Hiring And Retaining Awesome Employees

Hiring And Retaining Awesome Employees

Regardless of the size and stage of a company, employees are indispensable. They keep the engine rolling so to speak, and influence the future of a company to a good degree. Employers have varying ideas of the characteristics that define an awesome employee.

The set of standards that define an awesome employee cannot be the same across different industries, geographical locations, and company visions. Thus, the first and quite often the only step, is to define these standards. Once you have done so, it will not be difficult to identify an awesome employee when you see one.

How to Hire an Awesome Employee

Hiring an awesome employee does not require you to do anything extraordinary. You only have to do certain things right. Basically, you have to do two things:

  1. Keep searching and be alert to spot potential awesome employees
  2. Ask the right questions

Stay on the Lookout

The business world is no rehearsal – the camera is always rolling. Therefore, you have to stay on the lookout for the bright minds before they are snatched up. A recommendation is to devote at least 25 percent of your time to searching for people that will add exceptional value and flair to your business.

Alternative methods to find outstanding prospects include:

  • Getting recommendations from existing employees and people in your network. Word of mouth is still very effective and people you take in high regard will likely know of an interesting prospect.
  • LinkedIn is a valuable resource to keep track of prospects and learn a bit more about your prospects.
  • Connect on Twitter. The stats do not lie about the effectiveness of finding good people on Twitter—with the social networking giant has connected over 8 million Americans to their current job.

Ask the Right Questions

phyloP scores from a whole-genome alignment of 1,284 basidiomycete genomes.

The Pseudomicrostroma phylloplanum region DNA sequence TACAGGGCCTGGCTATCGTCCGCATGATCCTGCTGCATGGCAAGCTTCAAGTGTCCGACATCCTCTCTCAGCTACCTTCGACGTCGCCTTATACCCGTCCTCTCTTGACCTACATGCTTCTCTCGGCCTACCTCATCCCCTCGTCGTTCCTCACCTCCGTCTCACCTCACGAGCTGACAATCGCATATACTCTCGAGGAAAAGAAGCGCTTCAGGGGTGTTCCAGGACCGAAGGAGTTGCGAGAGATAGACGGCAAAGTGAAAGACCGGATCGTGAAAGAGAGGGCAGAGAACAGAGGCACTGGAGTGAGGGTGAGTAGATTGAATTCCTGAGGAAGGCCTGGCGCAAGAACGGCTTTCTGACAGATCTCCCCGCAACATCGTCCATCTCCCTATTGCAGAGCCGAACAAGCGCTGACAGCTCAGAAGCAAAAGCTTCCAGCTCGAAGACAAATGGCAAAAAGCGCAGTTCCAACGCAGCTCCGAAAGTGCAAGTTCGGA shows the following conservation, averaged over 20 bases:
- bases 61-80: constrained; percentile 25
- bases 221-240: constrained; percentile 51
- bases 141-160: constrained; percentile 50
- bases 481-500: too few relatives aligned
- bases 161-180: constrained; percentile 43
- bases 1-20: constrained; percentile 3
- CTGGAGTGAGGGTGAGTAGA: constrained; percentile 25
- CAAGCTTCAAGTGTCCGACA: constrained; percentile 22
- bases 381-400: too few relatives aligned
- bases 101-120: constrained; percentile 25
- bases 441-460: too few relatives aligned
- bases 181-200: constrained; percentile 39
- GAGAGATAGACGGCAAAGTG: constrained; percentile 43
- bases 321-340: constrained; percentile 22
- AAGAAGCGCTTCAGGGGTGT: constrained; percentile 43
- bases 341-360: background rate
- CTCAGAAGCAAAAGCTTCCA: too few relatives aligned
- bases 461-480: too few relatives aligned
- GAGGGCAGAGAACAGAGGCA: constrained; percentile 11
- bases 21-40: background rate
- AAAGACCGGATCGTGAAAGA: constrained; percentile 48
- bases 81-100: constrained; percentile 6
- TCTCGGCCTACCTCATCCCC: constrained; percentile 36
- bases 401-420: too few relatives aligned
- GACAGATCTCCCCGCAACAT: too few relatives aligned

Besides information contained in a resume, there is very little you know about a prospect or how well he or she will perform in your company. Incisive interview questions are sort of your crystal ball to finding out if you have a potential awesome employee on your list of shortlisted candidates for an interview.

Effective questions include:

  • Questions whose answers will provide you a sneak peek into the work experience of the prospect. Tesla and SpaceX CEO, Elon Musk, recommends that your candidates share the greatest challenge they encountered in their last job.  The benefits are immense. First, it informs you about the degree of involvement the prospect had at his or her last company. Secondly, it gives you an idea about how well the prospect copes with difficult situations that occasionally arise. Thirdly, it gives you insight into how the prospect thinks and solves problems.
  • Questions that are asked over multiple interviews in different settings. A good example is the “airport test,” popularized by Facebook’s CEO, Mark Zuckerberg. The object of the test is that if you would not enjoy an imaginary day with an interviewee in an airport, you should not hire them.

How to Retain Awesome Employees

It is every employer’s dream to hire awesome employees and every employer’s nightmare to lose them. Keeping awesome employees is important to the growth of your company and a common way to do so is to make them feel valued. Of course, this isn’t all of it, but it is the common denominator to the options shared below:

  • Develop a vibrant company culture. Employees are humans too, and humans are social animals!
  • Build relationships between employees as well as between employees and the company that thrive on shared values, objectives, and goals.
  • Adopt a “Results Only Work Environment.” This model, whose acronym is ROWE, works because it follows a philosophy that employees are just as effective at their job if they are working from home, getting unlimited vacation time, and are able to choose when they want to work. This is a turnkey solution when you cannot offer your preferred candidate the highest salary, and want to make up for it by offering more freedom and satisfaction.
Request Quote